Check out this blog and see if it helps:
The syslog relay is in another location, across our WAN, and before enVision it was a local collection point. We changed it into a relay to keep the number of data streams going across the WAN to a minimum.
Our Oracle syslog messages are missing a hostname for some reason. Thanks for the blog reference, I'll have the DBAs check the v$instance table and see what's returned for the HOST_NAME. I think that is all that's messing us up.
In Oracle, the settings all make sense, the proper hostname is seen in the v$instance table.
We found that Oracle messages are also being written to a file (by syslogd) on the local box, and those messages do have a hostname:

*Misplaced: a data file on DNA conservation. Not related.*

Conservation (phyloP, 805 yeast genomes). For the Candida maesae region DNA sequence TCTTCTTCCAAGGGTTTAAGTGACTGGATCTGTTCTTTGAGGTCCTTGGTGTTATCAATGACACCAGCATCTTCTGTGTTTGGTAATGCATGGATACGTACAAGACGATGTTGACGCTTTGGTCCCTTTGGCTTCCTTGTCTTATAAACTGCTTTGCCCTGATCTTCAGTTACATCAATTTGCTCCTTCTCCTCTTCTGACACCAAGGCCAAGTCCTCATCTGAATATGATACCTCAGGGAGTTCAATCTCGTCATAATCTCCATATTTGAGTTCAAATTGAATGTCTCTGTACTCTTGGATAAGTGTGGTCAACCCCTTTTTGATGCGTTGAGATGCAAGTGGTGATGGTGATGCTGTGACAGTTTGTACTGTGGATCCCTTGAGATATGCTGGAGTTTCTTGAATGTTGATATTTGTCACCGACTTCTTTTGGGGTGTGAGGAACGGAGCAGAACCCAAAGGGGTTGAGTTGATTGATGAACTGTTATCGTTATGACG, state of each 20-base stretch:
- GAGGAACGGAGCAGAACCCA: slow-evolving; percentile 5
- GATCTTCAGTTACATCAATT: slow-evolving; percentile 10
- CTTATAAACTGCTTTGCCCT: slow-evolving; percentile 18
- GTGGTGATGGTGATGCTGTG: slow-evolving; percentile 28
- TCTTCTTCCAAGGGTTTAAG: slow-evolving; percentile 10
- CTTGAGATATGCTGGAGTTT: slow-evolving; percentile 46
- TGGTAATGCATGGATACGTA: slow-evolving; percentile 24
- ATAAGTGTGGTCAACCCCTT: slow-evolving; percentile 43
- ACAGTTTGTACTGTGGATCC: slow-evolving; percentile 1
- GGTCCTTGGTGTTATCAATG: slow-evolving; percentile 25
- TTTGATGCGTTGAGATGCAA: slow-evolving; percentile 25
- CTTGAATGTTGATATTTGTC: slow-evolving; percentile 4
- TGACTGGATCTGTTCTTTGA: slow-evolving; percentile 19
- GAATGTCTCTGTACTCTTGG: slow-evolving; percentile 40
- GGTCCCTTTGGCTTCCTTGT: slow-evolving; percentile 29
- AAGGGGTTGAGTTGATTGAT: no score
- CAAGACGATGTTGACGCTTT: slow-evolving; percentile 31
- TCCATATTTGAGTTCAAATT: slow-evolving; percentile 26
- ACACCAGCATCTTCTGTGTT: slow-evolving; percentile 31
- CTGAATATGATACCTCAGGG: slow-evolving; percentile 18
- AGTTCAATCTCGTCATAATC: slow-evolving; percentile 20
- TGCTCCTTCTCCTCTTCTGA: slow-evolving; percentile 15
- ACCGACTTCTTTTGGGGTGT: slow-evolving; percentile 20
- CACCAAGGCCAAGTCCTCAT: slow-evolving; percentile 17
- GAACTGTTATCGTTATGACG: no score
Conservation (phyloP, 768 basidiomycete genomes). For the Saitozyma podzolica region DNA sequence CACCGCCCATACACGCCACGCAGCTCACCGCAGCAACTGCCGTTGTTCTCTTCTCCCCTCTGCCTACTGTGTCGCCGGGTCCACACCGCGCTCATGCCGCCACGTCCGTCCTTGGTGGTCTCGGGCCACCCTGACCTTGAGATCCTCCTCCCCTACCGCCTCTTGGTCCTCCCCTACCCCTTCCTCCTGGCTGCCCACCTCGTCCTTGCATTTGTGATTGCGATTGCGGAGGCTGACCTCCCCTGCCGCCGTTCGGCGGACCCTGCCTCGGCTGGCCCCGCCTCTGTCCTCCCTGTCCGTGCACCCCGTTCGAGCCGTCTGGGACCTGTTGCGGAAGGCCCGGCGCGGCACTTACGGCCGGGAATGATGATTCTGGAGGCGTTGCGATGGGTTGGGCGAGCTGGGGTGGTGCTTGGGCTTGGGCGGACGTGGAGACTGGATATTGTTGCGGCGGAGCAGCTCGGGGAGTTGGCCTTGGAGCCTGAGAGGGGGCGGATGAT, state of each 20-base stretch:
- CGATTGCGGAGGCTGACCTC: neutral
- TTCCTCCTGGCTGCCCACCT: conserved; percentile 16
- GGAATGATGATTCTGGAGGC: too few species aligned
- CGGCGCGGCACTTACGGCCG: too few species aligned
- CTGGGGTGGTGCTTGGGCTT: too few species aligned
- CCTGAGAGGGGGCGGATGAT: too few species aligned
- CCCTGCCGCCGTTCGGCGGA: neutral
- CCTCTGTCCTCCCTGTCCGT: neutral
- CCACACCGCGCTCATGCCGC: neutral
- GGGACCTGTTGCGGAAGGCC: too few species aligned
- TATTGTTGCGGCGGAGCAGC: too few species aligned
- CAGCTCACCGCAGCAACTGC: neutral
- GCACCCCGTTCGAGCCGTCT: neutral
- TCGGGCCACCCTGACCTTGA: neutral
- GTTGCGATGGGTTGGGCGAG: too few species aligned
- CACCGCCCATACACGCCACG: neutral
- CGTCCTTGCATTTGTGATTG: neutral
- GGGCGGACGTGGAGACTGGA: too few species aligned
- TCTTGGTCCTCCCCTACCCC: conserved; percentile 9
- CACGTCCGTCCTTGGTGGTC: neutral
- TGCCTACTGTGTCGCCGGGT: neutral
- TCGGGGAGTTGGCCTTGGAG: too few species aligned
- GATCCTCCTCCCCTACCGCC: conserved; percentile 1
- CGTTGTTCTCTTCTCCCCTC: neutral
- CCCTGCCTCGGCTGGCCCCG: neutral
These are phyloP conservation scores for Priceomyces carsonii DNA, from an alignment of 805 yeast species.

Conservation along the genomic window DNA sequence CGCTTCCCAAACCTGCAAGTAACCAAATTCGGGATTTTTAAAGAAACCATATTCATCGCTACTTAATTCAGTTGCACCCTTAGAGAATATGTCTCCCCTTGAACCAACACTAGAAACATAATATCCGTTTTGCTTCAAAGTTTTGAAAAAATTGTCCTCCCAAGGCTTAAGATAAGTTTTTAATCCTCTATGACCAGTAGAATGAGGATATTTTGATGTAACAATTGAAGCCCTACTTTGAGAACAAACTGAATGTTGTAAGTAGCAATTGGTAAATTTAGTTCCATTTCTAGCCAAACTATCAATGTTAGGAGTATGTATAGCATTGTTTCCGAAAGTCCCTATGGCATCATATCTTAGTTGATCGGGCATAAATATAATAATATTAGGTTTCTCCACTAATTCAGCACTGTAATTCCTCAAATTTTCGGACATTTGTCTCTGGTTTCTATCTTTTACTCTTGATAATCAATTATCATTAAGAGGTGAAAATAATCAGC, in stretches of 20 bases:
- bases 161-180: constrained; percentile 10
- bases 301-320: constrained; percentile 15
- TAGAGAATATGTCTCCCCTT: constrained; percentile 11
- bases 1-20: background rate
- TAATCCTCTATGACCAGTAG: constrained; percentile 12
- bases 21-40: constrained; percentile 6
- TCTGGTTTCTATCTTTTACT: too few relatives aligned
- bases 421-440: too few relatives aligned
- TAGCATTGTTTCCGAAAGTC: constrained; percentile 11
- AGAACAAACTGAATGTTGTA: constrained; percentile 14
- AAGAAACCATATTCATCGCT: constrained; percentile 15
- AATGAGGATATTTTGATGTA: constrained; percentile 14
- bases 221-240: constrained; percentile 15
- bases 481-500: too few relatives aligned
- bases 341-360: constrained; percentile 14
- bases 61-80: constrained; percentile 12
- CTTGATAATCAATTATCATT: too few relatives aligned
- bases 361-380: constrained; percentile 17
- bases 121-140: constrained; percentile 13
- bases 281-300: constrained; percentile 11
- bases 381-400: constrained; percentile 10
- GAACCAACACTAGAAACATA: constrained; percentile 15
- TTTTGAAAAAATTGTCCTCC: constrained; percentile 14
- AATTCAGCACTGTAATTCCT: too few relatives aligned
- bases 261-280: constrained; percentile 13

Jun 13 08:00:07 MYHOST local0:info Oracle Audit: LENGTH: "155" SESSIONID:...
What is odd is that the AIX messages relayed from the same host are handled just fine by enVision. They have the unqualified hostname in them, which we resolve via the hostnames.ini setup per the 'Supporting syslog Relay' documentation.
Our syslog-ng.conf options are matching what is required in the enVision docs:
Why the Oracle messages aren't making it through the relay with a hostname is the mystery at this point.
OK..so if you are goint to relay those messages and they contain hostname instead of IP address, you have to enter the hostnames into the following file:
nic\csd\config\collectors\hostname.ini on the A-SRV or NAS.
there is a good page in the enVision Online help that explains it all under Support for Syslog Relays.